Anxious girl tossing in bed

—Clayton P.*, Florida Southern College

Falling asleep when your brain won’t slow down can feel nearly impossible. Here are some of my favorite tips for catching your ZZZs—even with a racing mind. 

Find a stress reliever

Some great stress-reducing options include meditation, journaling, yoga, and deep breathing. Try any of these techniques in the hour before bed to wind down. If you’re feeling anxious during the day, take a break to connect with friends in person and get your mind off things, or use your friends as a sounding board to talk about what’s bothering you. Taking regular breaks from your phone and technology to get some fresh air can be helpful too.

On that note, avoid screens before bed

Try to limit computer, TV, and phone use about one hour before you go to bed. The light from these devices can negatively affect your sleep cycles. In fact, try not to sleep with your phone on next to you. You can put it across the room and keep it on silent all night (don’t worry, your alarm will still work). As for computer use, it might be tempting to study up until bedtime, but it’s best to stop working about an hour before as well so that your brain has time to unwind. Use that hour to take up a relaxation ritual that you can do most nights. Try reading a book, taking a hot shower, or any of the stress reduction techniques noted above.

Avoid caffeine

Try to avoid drinking coffee or other caffeinated drinks at least six hours before bedtime. Caffeine not only interferes with sleep, but also can cause you to feel anxious. Other substances can negatively affect sleep, including alcohol and marijuana.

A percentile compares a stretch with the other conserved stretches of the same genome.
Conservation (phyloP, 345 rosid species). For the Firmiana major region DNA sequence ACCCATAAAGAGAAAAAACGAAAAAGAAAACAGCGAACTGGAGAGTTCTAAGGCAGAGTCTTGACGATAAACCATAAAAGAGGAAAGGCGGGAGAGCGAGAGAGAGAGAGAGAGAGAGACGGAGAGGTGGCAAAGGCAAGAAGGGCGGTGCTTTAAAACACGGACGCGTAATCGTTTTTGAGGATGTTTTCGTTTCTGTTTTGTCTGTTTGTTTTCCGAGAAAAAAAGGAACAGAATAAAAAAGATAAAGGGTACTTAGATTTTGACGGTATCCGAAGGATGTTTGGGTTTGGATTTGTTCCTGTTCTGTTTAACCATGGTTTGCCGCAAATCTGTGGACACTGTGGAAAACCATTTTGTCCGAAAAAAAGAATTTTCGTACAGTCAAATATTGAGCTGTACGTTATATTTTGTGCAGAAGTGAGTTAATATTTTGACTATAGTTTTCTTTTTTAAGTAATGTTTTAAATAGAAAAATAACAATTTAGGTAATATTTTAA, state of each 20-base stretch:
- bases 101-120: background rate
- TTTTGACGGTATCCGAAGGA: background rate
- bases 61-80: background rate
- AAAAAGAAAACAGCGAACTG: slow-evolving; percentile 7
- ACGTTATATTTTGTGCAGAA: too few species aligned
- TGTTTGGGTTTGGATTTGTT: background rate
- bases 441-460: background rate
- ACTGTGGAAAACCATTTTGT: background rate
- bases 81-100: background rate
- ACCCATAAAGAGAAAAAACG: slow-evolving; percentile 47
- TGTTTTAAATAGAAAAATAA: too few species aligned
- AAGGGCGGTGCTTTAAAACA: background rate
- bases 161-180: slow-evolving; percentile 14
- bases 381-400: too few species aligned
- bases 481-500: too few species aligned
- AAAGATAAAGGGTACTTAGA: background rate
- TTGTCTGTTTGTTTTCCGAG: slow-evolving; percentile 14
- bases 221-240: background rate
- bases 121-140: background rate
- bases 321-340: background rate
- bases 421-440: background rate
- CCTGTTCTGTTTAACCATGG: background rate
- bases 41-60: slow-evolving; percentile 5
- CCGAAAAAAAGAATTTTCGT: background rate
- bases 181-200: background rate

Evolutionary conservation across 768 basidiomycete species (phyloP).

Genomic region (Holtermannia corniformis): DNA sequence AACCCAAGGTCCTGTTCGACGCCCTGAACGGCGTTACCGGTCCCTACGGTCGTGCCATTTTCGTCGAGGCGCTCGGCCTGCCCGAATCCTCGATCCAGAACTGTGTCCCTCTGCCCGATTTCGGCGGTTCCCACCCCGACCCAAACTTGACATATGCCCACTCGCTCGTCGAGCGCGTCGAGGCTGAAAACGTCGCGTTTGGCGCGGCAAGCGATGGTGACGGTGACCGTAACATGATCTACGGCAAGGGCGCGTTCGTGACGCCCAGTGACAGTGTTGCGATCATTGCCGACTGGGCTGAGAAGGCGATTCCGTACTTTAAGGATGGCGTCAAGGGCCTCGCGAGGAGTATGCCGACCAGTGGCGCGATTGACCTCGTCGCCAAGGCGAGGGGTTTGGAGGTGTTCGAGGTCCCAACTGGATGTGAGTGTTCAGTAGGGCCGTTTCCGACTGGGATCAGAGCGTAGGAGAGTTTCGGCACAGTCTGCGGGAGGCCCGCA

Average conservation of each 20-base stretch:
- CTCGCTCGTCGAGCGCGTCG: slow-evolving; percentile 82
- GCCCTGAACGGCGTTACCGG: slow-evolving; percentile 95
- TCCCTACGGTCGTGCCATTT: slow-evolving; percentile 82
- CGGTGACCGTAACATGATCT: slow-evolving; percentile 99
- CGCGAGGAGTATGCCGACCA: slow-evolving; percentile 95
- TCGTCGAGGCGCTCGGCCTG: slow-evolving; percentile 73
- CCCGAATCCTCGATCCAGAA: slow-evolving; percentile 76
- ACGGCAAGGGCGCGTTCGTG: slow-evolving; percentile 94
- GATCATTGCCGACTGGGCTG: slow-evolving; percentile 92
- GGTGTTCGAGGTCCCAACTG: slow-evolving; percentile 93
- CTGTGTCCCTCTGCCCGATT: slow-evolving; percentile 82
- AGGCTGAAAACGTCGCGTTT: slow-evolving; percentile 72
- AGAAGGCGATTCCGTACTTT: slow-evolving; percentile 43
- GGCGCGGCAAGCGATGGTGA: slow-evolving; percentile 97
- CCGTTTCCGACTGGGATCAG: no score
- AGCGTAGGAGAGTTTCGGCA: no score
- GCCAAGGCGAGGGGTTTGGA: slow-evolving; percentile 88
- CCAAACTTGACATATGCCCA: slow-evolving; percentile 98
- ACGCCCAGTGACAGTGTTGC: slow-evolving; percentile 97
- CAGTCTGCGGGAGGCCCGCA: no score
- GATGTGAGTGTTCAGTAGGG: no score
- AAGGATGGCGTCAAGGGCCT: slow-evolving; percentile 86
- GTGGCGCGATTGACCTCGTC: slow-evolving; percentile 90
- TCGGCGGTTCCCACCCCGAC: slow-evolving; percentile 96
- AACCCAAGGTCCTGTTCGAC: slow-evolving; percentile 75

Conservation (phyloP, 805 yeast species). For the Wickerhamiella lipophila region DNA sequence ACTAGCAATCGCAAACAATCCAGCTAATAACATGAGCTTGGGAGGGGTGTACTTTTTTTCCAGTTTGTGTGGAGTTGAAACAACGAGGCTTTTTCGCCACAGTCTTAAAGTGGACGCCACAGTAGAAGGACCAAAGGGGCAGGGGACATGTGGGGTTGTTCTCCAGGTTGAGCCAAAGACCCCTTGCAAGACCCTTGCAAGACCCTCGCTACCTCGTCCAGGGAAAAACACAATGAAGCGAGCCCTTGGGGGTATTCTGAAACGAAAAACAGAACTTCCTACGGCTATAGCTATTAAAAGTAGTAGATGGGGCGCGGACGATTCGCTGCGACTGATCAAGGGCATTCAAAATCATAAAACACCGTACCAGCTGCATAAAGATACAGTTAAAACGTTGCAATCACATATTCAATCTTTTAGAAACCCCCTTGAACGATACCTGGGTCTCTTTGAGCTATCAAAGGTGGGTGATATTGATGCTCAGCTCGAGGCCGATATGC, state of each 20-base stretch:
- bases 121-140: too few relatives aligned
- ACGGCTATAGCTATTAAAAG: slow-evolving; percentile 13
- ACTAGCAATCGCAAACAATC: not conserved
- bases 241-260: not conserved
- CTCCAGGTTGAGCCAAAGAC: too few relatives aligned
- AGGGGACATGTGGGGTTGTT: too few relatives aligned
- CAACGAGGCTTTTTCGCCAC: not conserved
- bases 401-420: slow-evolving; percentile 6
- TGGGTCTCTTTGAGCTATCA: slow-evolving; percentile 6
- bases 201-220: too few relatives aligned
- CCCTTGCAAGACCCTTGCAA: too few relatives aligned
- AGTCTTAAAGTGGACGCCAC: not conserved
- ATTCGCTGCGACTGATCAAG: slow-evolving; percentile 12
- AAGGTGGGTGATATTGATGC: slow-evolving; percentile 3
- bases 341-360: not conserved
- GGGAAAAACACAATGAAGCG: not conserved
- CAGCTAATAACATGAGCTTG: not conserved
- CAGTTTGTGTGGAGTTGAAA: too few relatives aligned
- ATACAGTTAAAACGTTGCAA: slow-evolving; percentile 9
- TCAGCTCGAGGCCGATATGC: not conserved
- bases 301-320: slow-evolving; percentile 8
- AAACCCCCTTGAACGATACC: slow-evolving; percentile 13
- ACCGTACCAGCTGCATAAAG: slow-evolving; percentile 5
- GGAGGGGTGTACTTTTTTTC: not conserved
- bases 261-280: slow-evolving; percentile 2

Before you hit the hay: Set yourself up for success

male stretching before outdoor run

1. Address any underlying issues

If you’ve regularly been getting bad sleep due to anxiety or stress, you may need to be more active in addressing what’s bothering you. Be honest with yourself when you think about the cause of your anxiety (e.g., poor grades, a difficult roommate, family stress), and actively work on these problems during the day so they don’t keep you up at night. Consider talking to a school counselor or a psychologist to help you deal with these issues.

2. Set up a study schedule

If you have a big exam or project coming up, block out regular chunks of time in your calendar to study or work on the project. Just having that plan in place will help reduce your anxiety and make it easier to chip away at the hefty workload. When studying, remember to take regular breaks so you don’t get overwhelmed or lose focus.

3. Get active

Try to get regular physical activity, ideally outside, particularly if you’ve been sitting and studying inside all day. Being physically tired can help you fall asleep. The activity could be as simple as taking the long way home from the library or class on a busy day.

What if you wake up during the night?

If you can’t fall asleep or if you wake up, try not to start thinking about your worries—it’s counterproductive. Instead, take deep breaths and replace racing thoughts with relaxing ones. Some people fall back asleep when they think about a favorite activity (e.g., baking a cake, walking on your favorite path, sitting on the beach). When your thoughts stray, go back to the relaxing thoughts. 

The morning after

If you wake from a sleepless night (it happens to all of us), treat yourself well in the morning. Make sure you eat something, drink plenty of water, and get some fresh air and natural light. If possible, try to get a short nap in before 3 p.m.

*Name changed

Article sources

Drake, C., Roehrs, T., Shambroom, J., & Roth, T. (2013, November 15). Caffeine effects on sleep taken zero, three, or six hours before going to bed. Journal of Clinical Sleep Medicine, 9(11), 1195–1200. doi: 10.5664/jcsm.3170

Reynolds, C. F. (October 2011). Troubled sleep, troubled minds, and DSM-5. Archives of General Psychiatry, 68(10), 990–991. doi: 10.1001/archgenpsychiatry.2011.104